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Walled City Passion – a story for our time

By Fiona Garrett

The centre of Derry-Londonderry came alive during Holy Week with mesmerising performances of Walled City Passion, a modern reimagining of the Easter story. Now in its second year, this immersive street theatre production – masterfully directed and written by Jonathan Burgess – captivated audiences with its exceptional cast and a harmonious blend of ancient and modern storytelling techniques.

This year, the creative team behind the Passion also introduced a fringe festival which explored themes related to conflict resolution, peacebuilding and community relations. 

During twice-daily performances of the drama, on the Thursday, Friday and Saturday of Holy Week, Stephen Bradley exuded serenity and depth in his breath-taking portrayal of Jesus, while Charlie Bonner’s ‘devilishly ordinary’ devil provided a relatable counterpoint. The impressive supporting cast included local star Dylan Reid as a cunning Judas and Andy Porter as Caiaphas. Margaret Hannon’s moving portrayal of the crippled woman who received the gift of walking from Jesus left some audience members in tears. Local performing arts students played a crucial role as extras, adding depth and authenticity to the performance.

The drama’s visual elements were equally impressive, notably Helen Quigley’s exceptional costume design and the use of striking props such as a crown of thorns and realistic stigmata makeup effects.

Walled City Passion is a stunning and unforgettable theatrical experience and, as the community embraces the drama, it is destined to become an eagerly anticipated annual event.

The ‘Passion + Fringe Festival’ offered a profoundly moving and thought-provoking experience for all who attended. Its first event, in St Augustine’s Church, delved into themes of peacebuilding, dialogue and the power of mediation in conflict resolution, with heartfelt contributions from Michael Doherty MBE and Brian Dougherty MBE. The former shared a chilling account of witnessing violence during the Bloody Sunday march, drawing connections to Jesus’s arrest and his message of non-violence. Brian Dougherty touched on the “Orwellian attitude” to politics in the region and the psychological impact of the siege mentality still present in some Londonderry communities. Smart leadership, hope, and building social capital were identified as core themes for the event.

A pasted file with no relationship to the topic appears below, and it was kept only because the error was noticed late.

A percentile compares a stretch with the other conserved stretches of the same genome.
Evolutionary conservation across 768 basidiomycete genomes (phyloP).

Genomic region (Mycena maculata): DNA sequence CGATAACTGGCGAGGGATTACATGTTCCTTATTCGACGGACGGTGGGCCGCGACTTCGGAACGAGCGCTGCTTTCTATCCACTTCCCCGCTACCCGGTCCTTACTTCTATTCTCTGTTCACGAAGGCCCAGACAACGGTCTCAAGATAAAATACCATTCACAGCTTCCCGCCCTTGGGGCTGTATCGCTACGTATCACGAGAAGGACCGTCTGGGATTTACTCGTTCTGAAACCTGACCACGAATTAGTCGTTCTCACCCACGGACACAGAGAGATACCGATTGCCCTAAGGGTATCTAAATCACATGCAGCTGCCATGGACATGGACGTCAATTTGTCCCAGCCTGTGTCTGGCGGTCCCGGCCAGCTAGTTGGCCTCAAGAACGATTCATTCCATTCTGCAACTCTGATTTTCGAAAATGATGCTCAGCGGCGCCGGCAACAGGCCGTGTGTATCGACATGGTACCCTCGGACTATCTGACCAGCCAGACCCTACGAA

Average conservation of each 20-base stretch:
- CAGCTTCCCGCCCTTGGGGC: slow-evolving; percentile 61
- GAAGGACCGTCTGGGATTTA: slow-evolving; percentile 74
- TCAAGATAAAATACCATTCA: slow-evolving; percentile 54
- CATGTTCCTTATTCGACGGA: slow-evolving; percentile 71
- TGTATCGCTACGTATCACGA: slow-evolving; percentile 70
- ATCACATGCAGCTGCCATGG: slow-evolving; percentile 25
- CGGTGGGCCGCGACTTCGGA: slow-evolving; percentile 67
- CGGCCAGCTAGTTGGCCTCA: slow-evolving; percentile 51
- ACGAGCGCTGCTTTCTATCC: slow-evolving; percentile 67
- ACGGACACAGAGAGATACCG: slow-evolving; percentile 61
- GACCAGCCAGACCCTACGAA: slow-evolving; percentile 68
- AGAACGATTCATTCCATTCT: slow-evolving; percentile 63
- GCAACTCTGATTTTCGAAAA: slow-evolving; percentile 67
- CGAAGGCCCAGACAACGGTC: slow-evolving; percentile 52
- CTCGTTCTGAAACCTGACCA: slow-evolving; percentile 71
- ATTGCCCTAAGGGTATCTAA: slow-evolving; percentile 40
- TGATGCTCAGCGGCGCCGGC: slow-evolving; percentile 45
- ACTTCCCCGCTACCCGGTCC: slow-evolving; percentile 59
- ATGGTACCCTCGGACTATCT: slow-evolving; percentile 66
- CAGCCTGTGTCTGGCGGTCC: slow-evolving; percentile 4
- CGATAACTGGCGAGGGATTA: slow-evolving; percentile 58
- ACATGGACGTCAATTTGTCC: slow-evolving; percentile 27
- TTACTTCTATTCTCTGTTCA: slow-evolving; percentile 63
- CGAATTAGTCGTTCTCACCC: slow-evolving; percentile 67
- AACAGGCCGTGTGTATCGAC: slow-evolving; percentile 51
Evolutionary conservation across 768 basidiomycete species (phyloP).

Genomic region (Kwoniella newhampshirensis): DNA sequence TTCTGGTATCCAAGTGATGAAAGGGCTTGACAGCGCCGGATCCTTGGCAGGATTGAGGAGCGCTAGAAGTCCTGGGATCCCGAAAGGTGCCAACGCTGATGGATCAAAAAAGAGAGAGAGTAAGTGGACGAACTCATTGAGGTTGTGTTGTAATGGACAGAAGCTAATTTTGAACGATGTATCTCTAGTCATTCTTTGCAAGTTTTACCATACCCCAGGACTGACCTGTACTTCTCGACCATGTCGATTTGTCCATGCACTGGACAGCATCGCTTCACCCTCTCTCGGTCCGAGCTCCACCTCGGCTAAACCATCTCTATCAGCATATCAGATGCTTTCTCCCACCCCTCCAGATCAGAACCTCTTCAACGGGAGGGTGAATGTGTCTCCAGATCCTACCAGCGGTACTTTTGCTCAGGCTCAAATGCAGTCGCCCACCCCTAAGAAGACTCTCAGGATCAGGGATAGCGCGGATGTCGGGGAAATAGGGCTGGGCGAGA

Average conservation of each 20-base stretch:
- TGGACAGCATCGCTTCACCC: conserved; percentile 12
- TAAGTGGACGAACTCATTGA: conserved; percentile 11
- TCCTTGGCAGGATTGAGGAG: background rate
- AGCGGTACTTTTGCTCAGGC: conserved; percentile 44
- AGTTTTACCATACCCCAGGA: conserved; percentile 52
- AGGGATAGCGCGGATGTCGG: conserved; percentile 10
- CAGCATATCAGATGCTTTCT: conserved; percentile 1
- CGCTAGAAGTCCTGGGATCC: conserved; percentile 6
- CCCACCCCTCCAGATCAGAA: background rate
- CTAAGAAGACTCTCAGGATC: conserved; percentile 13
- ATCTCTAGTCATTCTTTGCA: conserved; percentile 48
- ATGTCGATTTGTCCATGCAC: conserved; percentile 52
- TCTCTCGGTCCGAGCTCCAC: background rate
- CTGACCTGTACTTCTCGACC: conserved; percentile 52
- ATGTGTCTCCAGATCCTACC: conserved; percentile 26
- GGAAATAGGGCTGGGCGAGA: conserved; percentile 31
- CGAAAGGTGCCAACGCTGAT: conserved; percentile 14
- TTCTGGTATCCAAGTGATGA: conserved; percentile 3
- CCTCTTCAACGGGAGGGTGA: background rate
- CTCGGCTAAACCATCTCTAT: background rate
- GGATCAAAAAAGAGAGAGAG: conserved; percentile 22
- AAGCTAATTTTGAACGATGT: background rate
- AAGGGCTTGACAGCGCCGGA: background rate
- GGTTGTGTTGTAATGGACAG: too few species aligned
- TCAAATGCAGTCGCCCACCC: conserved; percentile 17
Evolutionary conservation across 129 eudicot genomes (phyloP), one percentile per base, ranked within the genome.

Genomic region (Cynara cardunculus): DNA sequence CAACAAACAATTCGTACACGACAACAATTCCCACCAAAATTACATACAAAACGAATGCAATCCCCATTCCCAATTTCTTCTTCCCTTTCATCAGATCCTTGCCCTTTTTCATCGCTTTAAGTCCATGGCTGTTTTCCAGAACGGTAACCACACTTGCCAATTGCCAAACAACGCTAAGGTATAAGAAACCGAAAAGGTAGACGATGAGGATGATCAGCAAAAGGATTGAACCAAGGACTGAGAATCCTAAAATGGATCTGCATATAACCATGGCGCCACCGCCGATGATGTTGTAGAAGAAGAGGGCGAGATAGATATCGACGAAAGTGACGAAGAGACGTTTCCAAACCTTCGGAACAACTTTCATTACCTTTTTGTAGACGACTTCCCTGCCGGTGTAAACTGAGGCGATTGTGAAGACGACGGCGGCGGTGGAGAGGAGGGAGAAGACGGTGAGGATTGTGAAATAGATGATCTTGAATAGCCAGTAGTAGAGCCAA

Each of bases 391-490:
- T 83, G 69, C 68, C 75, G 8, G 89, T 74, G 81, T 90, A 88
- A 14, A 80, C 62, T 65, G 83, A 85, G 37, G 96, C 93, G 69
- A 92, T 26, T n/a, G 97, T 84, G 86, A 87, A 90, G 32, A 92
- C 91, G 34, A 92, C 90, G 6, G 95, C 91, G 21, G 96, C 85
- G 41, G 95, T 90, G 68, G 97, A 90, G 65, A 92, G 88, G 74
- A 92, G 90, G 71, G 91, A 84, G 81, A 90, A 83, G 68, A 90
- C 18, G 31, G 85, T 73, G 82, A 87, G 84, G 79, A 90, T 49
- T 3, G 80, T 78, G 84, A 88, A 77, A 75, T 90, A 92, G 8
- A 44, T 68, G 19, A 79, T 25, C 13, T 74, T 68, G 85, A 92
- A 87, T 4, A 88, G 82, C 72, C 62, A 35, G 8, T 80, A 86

The second session, held at the First Presbyterian Church, featured Bishop Andrew Forster, Rev Canon Judi McGaffin and writer Tony Macaulay. Their reflections on the Passion Play highlighted its emotional impact and the lessons it offered about fear, disappointment and the human capacity for redemption.

At the fringe festival’s third session, in Áras Cholmcille – St Columba Heritage Centre, a panel of distinguished trauma therapy professionals explored the human experience, focusing on trauma and healing. Prof. Derek Farrell MBE, Prof. Paul Miller, and university lecturer Lorraine Knibbs explored the importance of addressing trauma at both individual and societal levels, as well as the role of the Walled City Passion in facilitating conversations around this crucial topic.

Their discussion centred on the crucifixion scene from the passion play. The panellists emphasised the importance of not sanitising the brutality of trauma, and the need for open dialogue, professional support and community engagement in overcoming the lasting impacts of trauma.

The fringe festival’s concluding session, the Walled City Passion Symposium, provided an opportunity for attendees to meet and converse with writer/director Jonathan Burgess and Archdeacon Miller, who first conceived of Walled City Passion. 

Jonathan explained that what drove him as a producer was shining new light through old windows. “I like taking stories which people have expectations about and then burning them about and making them into something else.”

Archdeacon Miller explained that he had previously seen a Passion play in Manchester which had been inspired by the Manchester music scene. It inspired him to do something “like it but different”. He said the appeal of playing the new drama out on the famous city walls came from the fact that years ago the walls were regarded as a ‘no-go area’.

The ‘Passion + Fringe Festival’ was a truly enriching and inspiring experience for all who attended. The event offered a unique opportunity for participants to engage in meaningful conversations on topics such as peacebuilding, trauma, and the power of artistic expression in promoting healing and understanding.The event served as a potent reminder of the importance of hope, leadership and the power of human connection in overcoming conflict and building a more compassionate society.

Archbishop shares Rwanda’s journey from genocide to peace

Clergy from throughout the Diocese of Derry and Raphoe heard a graphic account of one of the bloodiest genocides in history, today, from the Archbishop of Rwanda, Most Rev’d Dr Laurent Mbanda. The Archbishop – who is in Northern Ireland with Tearfund and is being hosted by the Diocese of Down and Dromore – visited Londonderry to share with clergy about the journey of reconciliation which Dr Banda said had now made Rwanda the fastest growing economy in Africa.

Dr Mbanda was accompanied by his wife, Chantal, and Tearfund’s Country Director for Rwanda, Rev’d Emmanuel Murangira. Their itinerary included a question-and-answer session between the Archbishop and Bishop Andrew Forster.